That is what actual care integration appears to be like like

Integrated care has been a healthcare issue for years, but it became more relevant with the signing of the Affordable Care Act in 2010.

The idea that mental and physical health professionals should “talk to each other” about their common clientele has become an emotionally charged topic for people on Medicare and Medicaid, their families, their supporters, and disability advocates.

Policy makers have proposed a variety of solutions, including the development of a common electronic health record (Federal HI TECH Act). Staffing of primary care offices with psychiatric clinicians in colocation models; Collaboration through interdisciplinary nursing conferences and, in Michigan, drafting the current behavioral health carveout (which means that Medicaid funding for services to people with the most severe mental illnesses is for the public mental health system only) is no longer a delimitation between Medicaid health plans and the prepaid health insurance plans.

In 2016, when the boilerplate language known as Section 298 was introduced into the government at the time. Rick Snyder’s budget, the debate about integrated care and what it should “look like” began. The suggestion: mix the streams. Share the Medicaid on the health plans and have the community mental health service providers contract the health plans. Rearrange the administrative structures. For what?

Problem solved?

Hey wait a minute What is the problem? Aside from the fact that behavioral and physical health professionals don’t often do as well a job of communicating about their common clientele, another problem is that people with severe mental illnesses die about 25 years earlier than the rest of the population.

This was the conclusion of a study conducted by Craig W. Colton, Ph.D., and Ronald Manderscheid, Ph.D., published in 2006.

The proposed solution: improve these people’s access to health care and community resources, and their life expectancy may improve. The “how” has been around for over 40 years: case management services.

In the early 1960s, nearly 500,000 people with severe mental illness were placed in state mental hospitals in the United States. With the invention of chlorpromazine in 1952 – the first antipsychotic – it was believed that people with mental illness could leave the hospital and live successfully in the community. In order to achieve this ideal, outpatient services were required, which were offered through communal psychiatric centers.

Community Mental Health was born on October 31, 1963 when President John F. Kennedy signed the Community Mental Health Centers Act of 1963.

Case management services are one of the services developed through the community psychiatric centers. Case management is designed to help people with more severe mental illness find their way around the community by linking them to services such as housing and healthcare and assisting with applying for government programs such as grocery stamps, social security disability, and / or SSI and Medicaid.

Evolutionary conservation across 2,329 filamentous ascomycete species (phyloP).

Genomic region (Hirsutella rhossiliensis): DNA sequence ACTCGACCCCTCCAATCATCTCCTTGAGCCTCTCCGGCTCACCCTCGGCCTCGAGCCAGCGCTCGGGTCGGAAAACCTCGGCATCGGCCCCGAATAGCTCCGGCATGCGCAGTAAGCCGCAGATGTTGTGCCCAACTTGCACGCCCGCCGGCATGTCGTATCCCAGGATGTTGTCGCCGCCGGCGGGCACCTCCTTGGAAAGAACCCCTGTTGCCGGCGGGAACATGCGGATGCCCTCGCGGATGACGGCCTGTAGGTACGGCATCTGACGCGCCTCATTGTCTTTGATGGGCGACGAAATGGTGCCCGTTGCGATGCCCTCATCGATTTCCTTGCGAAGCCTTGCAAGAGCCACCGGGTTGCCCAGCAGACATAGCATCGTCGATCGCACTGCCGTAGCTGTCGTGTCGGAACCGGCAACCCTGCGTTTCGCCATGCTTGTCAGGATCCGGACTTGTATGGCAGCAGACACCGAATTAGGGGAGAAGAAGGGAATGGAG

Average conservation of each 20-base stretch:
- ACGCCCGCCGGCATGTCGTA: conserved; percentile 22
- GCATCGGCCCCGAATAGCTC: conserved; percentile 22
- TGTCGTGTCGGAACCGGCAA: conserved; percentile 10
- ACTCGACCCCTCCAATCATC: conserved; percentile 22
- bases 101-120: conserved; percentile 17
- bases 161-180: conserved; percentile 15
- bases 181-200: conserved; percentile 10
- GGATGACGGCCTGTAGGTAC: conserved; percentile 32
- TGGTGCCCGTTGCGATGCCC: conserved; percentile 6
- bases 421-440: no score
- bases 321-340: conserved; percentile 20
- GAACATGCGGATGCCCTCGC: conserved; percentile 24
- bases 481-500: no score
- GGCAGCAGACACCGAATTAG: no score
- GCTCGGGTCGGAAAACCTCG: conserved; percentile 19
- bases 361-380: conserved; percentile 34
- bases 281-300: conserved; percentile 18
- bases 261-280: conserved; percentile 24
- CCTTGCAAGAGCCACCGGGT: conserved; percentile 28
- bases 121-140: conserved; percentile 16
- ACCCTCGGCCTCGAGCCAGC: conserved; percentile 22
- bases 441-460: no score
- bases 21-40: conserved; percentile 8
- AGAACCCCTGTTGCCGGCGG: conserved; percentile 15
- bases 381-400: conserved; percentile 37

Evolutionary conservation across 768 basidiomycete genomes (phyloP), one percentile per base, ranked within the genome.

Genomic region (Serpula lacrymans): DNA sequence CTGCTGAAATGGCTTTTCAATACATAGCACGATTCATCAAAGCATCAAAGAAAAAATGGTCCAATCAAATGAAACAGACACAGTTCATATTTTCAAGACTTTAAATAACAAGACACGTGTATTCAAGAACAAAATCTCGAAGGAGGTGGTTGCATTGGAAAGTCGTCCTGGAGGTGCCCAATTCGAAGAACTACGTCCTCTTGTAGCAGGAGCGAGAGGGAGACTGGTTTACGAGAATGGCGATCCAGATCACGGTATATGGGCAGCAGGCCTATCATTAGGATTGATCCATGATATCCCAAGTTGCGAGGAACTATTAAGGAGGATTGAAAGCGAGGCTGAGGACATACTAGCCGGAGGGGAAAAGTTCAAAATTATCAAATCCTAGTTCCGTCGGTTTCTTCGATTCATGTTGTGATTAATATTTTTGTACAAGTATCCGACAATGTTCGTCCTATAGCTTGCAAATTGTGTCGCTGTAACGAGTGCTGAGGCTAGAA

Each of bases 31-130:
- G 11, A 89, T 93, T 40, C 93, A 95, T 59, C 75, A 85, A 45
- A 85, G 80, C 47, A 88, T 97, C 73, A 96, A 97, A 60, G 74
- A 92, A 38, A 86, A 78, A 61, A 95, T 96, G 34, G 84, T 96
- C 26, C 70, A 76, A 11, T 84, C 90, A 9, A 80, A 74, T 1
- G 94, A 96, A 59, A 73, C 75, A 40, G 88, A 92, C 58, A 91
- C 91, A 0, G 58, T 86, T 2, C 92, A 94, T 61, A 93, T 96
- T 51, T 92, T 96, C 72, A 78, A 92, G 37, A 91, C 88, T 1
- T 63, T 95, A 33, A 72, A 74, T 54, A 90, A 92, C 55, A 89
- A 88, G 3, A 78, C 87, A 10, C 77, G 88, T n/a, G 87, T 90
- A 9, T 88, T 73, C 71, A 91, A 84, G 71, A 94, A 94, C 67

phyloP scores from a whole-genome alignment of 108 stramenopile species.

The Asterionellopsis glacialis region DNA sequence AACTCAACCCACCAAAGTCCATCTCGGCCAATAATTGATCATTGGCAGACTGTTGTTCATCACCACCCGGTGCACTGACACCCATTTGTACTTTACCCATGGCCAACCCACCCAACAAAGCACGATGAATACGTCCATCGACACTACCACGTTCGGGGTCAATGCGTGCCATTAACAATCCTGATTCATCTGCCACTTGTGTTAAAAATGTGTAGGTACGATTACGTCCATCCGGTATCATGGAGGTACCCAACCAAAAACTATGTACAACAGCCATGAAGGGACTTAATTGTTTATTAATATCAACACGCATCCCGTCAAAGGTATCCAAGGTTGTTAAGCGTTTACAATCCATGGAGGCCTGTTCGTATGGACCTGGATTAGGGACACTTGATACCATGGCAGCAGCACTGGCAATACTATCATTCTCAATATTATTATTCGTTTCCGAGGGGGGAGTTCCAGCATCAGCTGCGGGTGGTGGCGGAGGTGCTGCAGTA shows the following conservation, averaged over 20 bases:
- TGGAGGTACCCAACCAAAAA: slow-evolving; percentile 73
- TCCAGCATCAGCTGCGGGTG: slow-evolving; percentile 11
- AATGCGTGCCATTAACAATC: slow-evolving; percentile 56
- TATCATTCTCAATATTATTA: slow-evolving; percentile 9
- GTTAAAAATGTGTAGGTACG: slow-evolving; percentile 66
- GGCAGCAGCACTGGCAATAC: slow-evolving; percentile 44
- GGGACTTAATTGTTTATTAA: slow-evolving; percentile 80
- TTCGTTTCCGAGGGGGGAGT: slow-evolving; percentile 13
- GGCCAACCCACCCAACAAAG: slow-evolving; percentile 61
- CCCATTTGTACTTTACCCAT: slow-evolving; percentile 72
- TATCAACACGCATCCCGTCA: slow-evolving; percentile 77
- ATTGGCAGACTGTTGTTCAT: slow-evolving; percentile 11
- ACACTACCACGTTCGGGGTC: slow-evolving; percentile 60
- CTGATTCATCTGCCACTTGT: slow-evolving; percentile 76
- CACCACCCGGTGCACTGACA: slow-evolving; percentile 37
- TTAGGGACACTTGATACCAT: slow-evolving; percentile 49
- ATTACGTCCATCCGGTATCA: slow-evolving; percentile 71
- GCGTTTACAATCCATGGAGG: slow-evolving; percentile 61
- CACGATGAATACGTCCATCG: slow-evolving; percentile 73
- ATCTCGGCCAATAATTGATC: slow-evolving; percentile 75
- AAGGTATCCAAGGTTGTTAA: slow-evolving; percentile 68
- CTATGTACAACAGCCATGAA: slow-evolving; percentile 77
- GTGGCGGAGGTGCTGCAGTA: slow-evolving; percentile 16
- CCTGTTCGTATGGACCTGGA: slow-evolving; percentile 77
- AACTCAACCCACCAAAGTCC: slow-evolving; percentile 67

Case managers are responsible for helping their clients solve problems and deal with crises that arise. Case managers are confidants, and good ones provide the ultimate in concierge service.

When John’s symptoms of schizophrenia affect his ability to stay in his subsidized home, the case manager’s job is to step in and stand up for John.

Case managers stand up for their customers. They help their customers by knowing where the local pantry is and by taking John to the pantry when his grocery tags are gone. Case managers are the way to tackle the “social determinants of health” which include poverty, homelessness and inadequate access to health care.

Case managers speak to doctors, nurses, family members, and apartment managers as needed. Case managers monitor their employees for symptoms, get them shopping, and call the Community Action Agency when John can’t pay his DTE Energy bill.

Case management is an integrated care and it is far more personal than an electronic health record that can communicate with another EHR.

The solution is simple and does not imply that an overly bureaucratic and difficult to navigate system is overly bureaucratic and difficult to navigate. Integration simply means communicating and collaborating with community resources.

True integration focuses on the person who needs assistance navigating complex community systems including physical health care. And case management is a service that is uniquely linked to the community mental health system as its core function has always been to keep individuals out of state and community mental hospitals and in the community.

If we are willing to take a “person-centered” approach to health care, shifts and blending of funding flows will become unnecessary and will ultimately be the way to save money in the long run.

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